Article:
Of the state’s 215 nursing homes, 108 have at least one confirmed case of COVID-19, the state Department of Public Health (DPH) reported Thursday as it released for the first time a breakdown of COVID-19 patients by facility.
A total of 1,713 nursing home residents with COVID-19 have been identified, of whom 375 have died, the DPH reported Thursday. Those 375 deaths are 39 percent of the state’s COVID-19 deaths.
The nursing home with the highest number of residents with COVID-19 is the Abbott Terrace Health Center in Waterbury, with 69; followed by the Golden Hill Rehab Pavilion in Milford with 67; and the Grimes Center in New Haven, with 58, according to the DPH data.
Five nursing homes had only one patient with COVID-19: Elim Park Baptist Home in Cheshire, RegalCare at Greenwich, Guilford House, Westside Care Center in Manchester, and Skyview Rehab and Nursing in Wallingford. (A complete list is at the bottom of this story.)
Seventy-five of the nursing facilities have been cited for infection-control violations from 2017-2019. The homes cited for more than one violation include, Abbott Terrace Health Center, Waterbury; Apple Rehab Farmington Valley, Jewish Senior Services, Bridgeport; and RegalCare, New Haven.
Also on Thursday, patients started being accepted at the COVID-19 dedicated floor at Sharon Health Care Center, said Tim Brown, communications director for Athena Health Care Systems, the first nursing home company to provide COVID-19 recovery centers.
The state is working with Connecticut’s long-term care facilities to establish COVID-19 recovery centers in nursing homes to treat patients who can be discharged from acute care hospitals but still need a high level of care.
Brown said Athena’s facility in Bridgeport, Northbridge Health Care Center, with 146 beds, will be ready to accept recovering acute care COVID-19 patients on Monday.
A previously vacant facility in Torrington will be ready to accept COVID-19 patients with 126 beds as early as Tuesday, Brown said. He said Athena worked with the Connecticut National Guard to prepare the facility.
Larry Santilli, Athena’s president, called the company’s 9,400 employees “heroes,” adding “Through opening these centers to COVID-only patients, our employees are contributing to saving lives across the state.”
Matthew Barrett, president and CEO of the Connecticut Association of Health Care Facilities, said “It is no small feat to take over a completely shuttered center, prepare it to be able to safely accommodate patients, and build a team to care for COVID-19 patients – all within a matter of days.”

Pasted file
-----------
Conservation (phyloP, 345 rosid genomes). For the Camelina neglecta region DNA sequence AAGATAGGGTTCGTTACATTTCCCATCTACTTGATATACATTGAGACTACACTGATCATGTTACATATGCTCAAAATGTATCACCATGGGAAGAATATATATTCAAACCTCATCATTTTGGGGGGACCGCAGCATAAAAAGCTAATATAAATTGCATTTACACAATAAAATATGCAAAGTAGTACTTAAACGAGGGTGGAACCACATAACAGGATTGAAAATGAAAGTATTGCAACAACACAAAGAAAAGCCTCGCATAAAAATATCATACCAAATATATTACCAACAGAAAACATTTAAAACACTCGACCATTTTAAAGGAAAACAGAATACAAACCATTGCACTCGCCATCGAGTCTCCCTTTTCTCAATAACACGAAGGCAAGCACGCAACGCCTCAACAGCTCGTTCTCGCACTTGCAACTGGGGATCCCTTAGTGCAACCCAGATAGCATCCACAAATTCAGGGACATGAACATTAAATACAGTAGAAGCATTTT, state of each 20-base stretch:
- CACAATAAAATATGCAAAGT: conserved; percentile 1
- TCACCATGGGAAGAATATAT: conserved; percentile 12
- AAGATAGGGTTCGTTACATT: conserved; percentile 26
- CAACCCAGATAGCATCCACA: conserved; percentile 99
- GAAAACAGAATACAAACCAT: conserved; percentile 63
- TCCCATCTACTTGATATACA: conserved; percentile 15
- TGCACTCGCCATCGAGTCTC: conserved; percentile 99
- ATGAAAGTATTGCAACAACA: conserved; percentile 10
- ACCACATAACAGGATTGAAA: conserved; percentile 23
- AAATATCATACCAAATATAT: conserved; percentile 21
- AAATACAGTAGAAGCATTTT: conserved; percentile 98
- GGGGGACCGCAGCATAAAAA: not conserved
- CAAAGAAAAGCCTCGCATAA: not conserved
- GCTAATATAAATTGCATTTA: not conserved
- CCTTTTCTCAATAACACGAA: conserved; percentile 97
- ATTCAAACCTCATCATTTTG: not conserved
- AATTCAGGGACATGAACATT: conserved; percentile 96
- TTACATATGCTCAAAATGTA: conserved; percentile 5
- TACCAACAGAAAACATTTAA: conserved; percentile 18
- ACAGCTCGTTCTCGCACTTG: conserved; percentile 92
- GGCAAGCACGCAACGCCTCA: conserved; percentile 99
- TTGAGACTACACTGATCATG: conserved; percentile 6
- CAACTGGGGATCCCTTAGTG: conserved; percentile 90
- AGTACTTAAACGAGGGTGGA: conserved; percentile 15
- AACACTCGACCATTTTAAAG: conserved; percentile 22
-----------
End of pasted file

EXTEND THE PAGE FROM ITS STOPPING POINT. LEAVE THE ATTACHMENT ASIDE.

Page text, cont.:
Due to a surge in cases of COVID-19 among nursing home residents, the governor on Sunday announced a boost in Medicaid payments for the state’s 215 nursing homes by an additional 5% (effective April 1), that’s on top of the initial 10% rise announced previously (effective March 1). The 15 percent across-the-board financial relief will provide an additional $65 million in Medicaid payment increases to the state’s nursing homes.
The state’s increased financial support will be applied toward: employee wages, including staff retention bonuses, overtime, and shift incentive payments; new costs related to screening of visitors; personal protective equipment; cleaning and housekeeping supplies.
Also, the state will reimburse at $400 per day for COVID-positive residents in non-COVID recovery facilities. This rate is in effect for a maximum of 30 days per bed and will cost an estimated $15.4 million.
The state is also assisting with start-up costs and $600 per-day payment to all facilities that are designated by the Department of Public Health (DPH) as suitable to be re-opened for the purpose of serving residents with COVID-19 who are being discharged from hospitals and who need nursing home level of care.
In addition to the increased state assistance, it is also anticipated that nursing homes will receive enhanced support through the federal government from Medicare, a program wholly administered by the Centers for Medicare and Medicaid Services (CMS), the governor’s release said.
And to provide additional support to nursing homes and long-term care facilities, DPH will make on-site visits to all facilities in the next seven to 10 days. The department’s Healthcare Quality and Safety Branch, with guidance from the Centers for Medicare and Medicaid Services (CMS), will conduct infection control surveys during each visit. To view the form that will be used during these site visits, click here.
Below is the list of nursing homes residents with COVID-19, as of April 16.